Reasonably speaking there's no way someone has acquired 70 or more manhunter figures legitimately. Sure they could have, but they won't have. For example he's sold a set of 20 for £185 inc free postage. After ebay and paypal fees thats about £8 per figure. If you had to spend £50 on lego to save £8 its just not worth it. There are no sales worth mentioning at LEGO in the UK at the moment and probably not much at £50 or less that can't be had on discount elsewhere.
    FollowsCloselypharmjod
  • CCCCCC UKMember Posts: 19,645
    edited March 2014
    You don't need to purchase stuff at sale prices for it to be worthwhile though. There are a lot of new SH sets and TLM sets that have recently been parted out on BL. By selling off minifigs when first out they go for good money (often very close to set RRP), add in selling the parts at maybe 50-75% of their 6 month average for a reasonably quick sale, then you can often make between 20-50% profit, and more than that if you are willing to hold inventory for a while rather than going for a quick sale. Getting another 15-20% on top as you got a free manhunter is also a good deal.

    Remember also adding a £3 Friends animal to the order gets you a Friends poly too.
  • cheshirecatcheshirecat Member Posts: 5,332
    edited March 2014
    If you look at his recent completed sales theres a couple of accounts, both with a good chunk of feedback admittedly, that both bid at exactly £10 very early on on lots of his auctions. Certainly the second one that did that won a lot of auctions at £10.

    Yet interestingly didn't bid on the 20x set that went for less than £10 each. In fact thats not true they did bid - £10. I suspect as they were bidding on their own items they didn't realise that it was a x20 auction!

    Certainly makes for interesting reading if you're trying to avoid doing work, look for r***o (531) and 6***m (535) on his completed auctions. 95% of 6***m bidding in the last 30 days has been on his stuff. oops. r***o is still doing it now.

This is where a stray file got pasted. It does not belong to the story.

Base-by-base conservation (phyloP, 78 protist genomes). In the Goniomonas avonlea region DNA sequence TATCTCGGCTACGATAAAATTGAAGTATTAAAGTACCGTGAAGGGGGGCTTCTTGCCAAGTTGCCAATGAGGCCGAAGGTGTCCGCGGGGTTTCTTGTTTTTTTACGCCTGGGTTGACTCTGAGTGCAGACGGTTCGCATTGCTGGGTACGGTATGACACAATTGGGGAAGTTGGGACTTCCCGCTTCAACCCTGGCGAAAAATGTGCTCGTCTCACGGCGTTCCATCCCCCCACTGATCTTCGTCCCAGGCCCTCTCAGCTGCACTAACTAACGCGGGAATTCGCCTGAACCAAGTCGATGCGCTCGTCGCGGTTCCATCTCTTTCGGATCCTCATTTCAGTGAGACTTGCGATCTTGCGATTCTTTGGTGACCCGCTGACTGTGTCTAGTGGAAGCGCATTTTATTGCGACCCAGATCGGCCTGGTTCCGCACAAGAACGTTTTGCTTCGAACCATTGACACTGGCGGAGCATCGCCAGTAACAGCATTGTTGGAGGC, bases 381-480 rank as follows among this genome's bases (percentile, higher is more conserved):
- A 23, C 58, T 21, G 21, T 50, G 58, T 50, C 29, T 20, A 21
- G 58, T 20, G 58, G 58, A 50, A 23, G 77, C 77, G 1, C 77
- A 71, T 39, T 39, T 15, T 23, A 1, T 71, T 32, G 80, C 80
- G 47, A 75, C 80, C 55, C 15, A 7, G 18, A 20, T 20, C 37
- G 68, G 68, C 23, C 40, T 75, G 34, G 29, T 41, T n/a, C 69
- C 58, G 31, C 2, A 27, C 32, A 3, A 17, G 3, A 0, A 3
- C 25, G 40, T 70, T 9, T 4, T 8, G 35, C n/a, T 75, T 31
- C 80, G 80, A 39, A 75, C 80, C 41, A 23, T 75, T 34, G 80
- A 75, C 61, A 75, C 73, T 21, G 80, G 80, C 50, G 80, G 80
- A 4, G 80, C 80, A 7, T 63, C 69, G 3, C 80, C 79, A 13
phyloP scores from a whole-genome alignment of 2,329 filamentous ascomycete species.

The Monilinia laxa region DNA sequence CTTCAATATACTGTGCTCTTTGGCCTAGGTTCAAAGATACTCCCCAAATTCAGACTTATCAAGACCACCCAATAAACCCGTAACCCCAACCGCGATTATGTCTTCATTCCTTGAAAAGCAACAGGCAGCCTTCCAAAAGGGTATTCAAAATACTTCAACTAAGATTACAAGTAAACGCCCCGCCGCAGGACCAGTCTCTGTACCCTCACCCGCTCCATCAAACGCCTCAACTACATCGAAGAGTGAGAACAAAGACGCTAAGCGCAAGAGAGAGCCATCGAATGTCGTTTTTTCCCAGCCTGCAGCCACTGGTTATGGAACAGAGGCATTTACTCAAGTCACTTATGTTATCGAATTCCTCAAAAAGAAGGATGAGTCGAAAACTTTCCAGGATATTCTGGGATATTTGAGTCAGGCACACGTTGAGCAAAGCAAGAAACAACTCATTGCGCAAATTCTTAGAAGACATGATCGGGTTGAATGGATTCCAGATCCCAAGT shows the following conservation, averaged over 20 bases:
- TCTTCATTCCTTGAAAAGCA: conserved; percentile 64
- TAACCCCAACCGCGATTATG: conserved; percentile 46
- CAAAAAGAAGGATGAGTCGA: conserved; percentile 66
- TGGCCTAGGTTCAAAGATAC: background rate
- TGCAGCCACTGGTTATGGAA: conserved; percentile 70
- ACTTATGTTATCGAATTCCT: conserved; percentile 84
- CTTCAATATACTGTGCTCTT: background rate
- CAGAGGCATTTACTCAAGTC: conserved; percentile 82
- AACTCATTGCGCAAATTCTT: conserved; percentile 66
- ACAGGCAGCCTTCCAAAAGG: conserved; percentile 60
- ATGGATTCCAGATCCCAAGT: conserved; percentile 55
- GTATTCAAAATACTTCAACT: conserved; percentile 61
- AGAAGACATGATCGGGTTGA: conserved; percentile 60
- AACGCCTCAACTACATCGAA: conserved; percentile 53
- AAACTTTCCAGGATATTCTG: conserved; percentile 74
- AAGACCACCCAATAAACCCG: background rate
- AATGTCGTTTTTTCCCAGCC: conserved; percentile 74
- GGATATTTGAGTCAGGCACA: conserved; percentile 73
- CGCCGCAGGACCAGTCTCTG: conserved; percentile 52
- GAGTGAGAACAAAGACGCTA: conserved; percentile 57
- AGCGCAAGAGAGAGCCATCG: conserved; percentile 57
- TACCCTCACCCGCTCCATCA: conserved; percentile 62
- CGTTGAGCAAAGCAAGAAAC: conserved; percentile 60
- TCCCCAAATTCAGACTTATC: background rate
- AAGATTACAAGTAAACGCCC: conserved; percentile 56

• legofanfromleedslegofanfromleeds legoland...England Member Posts: 389
    I wonder what the quantity is in a promo box...think im not alone in thinking that it might have fallen off the back of the wagon on its way to the lego store..silly van driver not securing his load.... again
  • scrumperscrumper UKMember Posts: 323

    Reasonably speaking there's no way someone has acquired 70 or more manhunter figures legitimately. Sure they could have, but they won't have.

    As the t&c states 1 per household the only legitimate way is by buying them on the aftermarket.
  • DougTemplarDougTemplar Edinburgh, ScotlandMember Posts: 614

    If you look at his recent completed sales theres a couple of accounts, both with a good chunk of feedback admittedly, that both bid at exactly £10 very early on on lots of his auctions. Certainly the second one that did that won a lot of auctions at £10.

    Yet interestingly didn't bid on the 20x set that went for less than £10 each. In fact thats not true they did bid - £10. I suspect as they were bidding on their own items they didn't realise that it was a x20 auction!

    Certainly makes for interesting reading if you're trying to avoid doing work, look for r***o (531) and 6***m (535) on his completed auctions. 95% of 6***m bidding in the last 30 days has been on his stuff. oops. r***o is still doing it now.

    Ah so perhaps someone is doing this to drive up the prices? I will freely admit I bid £10 on a number of the MM figs - but I didn't win a single one and I thought £10 was about the right price for the figure.
  • cheshirecatcheshirecat Member Posts: 5,332
    Well, if its right that hrod some numbers and r***o are one and the same then it does two things -

    1) Stops him selling any of his 99p starts for less than £10. (if you remove that £10 bid the second highest tends to be in the £5-£7 category.

    2) Pushes up the sold listings to a minimum of £10 making his BIN at £11.99 seem like good value for a no worries buy.